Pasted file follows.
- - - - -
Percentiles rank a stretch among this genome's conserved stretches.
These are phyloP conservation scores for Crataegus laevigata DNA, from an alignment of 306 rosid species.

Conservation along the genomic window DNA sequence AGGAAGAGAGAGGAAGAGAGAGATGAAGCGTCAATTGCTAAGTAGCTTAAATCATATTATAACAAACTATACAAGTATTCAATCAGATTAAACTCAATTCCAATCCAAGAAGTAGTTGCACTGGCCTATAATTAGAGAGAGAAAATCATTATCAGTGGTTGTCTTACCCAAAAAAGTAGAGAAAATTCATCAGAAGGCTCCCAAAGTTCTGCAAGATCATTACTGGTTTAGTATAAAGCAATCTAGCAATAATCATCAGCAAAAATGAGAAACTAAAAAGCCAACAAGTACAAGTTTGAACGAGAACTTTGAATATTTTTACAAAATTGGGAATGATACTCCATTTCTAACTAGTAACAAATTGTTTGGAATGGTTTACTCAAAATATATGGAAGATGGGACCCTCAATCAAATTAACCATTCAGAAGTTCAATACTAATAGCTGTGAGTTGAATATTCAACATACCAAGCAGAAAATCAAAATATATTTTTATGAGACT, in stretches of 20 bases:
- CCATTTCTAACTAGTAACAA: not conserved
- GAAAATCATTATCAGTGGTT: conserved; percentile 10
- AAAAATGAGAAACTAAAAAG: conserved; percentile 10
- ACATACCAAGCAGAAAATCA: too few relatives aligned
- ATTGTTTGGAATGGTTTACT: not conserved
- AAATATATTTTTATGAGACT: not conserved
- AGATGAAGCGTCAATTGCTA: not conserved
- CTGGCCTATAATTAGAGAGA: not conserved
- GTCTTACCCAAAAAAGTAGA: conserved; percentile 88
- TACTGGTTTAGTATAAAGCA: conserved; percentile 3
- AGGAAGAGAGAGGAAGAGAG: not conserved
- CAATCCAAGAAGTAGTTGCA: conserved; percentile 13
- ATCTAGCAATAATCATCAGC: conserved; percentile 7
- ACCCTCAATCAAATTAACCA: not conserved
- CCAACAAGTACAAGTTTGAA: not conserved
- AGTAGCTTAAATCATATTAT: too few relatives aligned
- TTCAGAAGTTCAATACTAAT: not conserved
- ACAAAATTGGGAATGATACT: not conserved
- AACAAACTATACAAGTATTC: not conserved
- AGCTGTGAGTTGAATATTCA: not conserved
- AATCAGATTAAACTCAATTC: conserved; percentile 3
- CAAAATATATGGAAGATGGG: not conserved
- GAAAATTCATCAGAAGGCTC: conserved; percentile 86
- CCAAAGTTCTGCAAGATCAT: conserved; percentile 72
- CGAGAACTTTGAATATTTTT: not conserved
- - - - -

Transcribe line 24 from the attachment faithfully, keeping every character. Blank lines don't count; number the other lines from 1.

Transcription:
- AATCAGATTAAACTCAATTC: conserved; percentile 3